The system plans also proposed continuing a DNR-initiated, rule-based forest classification system that had been implemented on an interim basis in 1998 and made permanent in 2000. See Minn. R. 6100.1950 (2001). This forest classification system categorized all state forests as managed, limited, or closed, designating the degree to which motorized vehicle use is permitted on state forest roads and trails. Minn. R. 6100.1950, subps. 1, 2.
After the system plans were made available for public review, MRR filed four petitions under Minn. Stat. § 116D.04, subd. 2a(c) (2000) with the Minnesota Environmental Quality Board (EQB), requesting that the DNR complete EAWs for each of the system plans. An EAW is a brief document setting out "the basic facts necessary to determine" if further, more detailed environmental review is required for a proposed action. Minn. Stat. § 116D.04, subd. 1(c) (2000).
In its petitions, MRR stated that the OHV planning process detailed in the system plans had the potential for significant negative effects to soil, water, and air, and that all four system plans formed part of a "connected action" with numerous other plans for OHV use being developed around the state. MRR attached to its petitions the affidavits of an environmental scientist and a professor emeritus of fisheries and stream ecology at the University of Minnesota, who together identified nine trails, extensions, and connections that posed significant risks of adverse environmental effects. These nine trails and connections are: (1) the connection of the Yellow Birch to the Willard Munger and Gandy Dancer trails; (2) the connection of the Continental Divide trail to the Willard Munger and Gandy Dancer trails; (3) the development of the Chengwatana trail; (4) changes in the permitted use of the Willard Munger trail; (5) the development of the Snake River trail; (6) the development of the Woodland ORV trail; (7) changes in the permitted use of the Moose River trail; (8) the development of the Spider Lake trail; and (9) the development of a loop trail connecting to the Crosby trail.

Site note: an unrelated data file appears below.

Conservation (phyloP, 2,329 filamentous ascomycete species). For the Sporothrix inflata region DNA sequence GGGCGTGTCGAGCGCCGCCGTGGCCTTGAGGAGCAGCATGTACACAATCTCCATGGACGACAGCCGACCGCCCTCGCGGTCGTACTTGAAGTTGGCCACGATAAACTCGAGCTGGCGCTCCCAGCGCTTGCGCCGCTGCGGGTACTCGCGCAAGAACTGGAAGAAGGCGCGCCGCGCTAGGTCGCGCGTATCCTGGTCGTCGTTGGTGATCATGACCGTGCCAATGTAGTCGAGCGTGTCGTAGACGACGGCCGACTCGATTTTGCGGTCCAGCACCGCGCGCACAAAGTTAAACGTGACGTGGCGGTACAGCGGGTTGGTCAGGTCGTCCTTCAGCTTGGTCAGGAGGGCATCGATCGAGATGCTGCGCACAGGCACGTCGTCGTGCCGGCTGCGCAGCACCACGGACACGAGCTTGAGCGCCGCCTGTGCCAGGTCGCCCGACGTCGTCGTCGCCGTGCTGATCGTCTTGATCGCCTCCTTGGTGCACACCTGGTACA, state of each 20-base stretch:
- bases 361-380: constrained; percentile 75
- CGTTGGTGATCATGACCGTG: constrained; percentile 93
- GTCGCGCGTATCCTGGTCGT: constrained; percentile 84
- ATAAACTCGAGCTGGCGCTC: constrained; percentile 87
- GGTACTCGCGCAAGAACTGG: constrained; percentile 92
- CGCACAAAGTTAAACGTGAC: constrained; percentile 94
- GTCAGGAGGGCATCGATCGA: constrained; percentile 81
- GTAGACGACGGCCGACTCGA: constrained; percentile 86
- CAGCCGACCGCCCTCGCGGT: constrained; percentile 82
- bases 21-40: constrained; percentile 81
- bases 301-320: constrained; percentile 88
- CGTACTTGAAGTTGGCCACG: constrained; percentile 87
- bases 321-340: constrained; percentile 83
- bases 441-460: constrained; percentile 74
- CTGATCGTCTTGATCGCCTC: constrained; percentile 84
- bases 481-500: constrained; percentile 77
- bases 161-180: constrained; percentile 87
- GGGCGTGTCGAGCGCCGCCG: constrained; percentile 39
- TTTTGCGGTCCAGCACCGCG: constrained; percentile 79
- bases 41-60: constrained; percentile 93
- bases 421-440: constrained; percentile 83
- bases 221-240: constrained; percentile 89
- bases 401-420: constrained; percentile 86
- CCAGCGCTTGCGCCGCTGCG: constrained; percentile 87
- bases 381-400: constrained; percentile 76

The EQB designated the DNR as the governmental unit responsible for determining if environmental review was warranted. The DNR issued four records of decision in which it concluded that because the system plans were not yet sufficiently developed to constitute projects as defined by Minnesota rules, no environmental review was required. The DNR stated that the system plans lacked site-level planning and imminent implementation, both of which are prerequisites to effective environmental review. The DNR indicated that it would keep on file for one year the petitions for Pine and Southern Carlton; Kanabec and Mille Lacs; and Wadena, Southern Cass, and Crow Wing counties and reactivate them in the event that a project is proposed that is identified in, or similar to, the projects identified in the petitions. See Minn. R. 4410.1100, subp. 9, .3100, subp. 1(A) (2001). The DNR also ...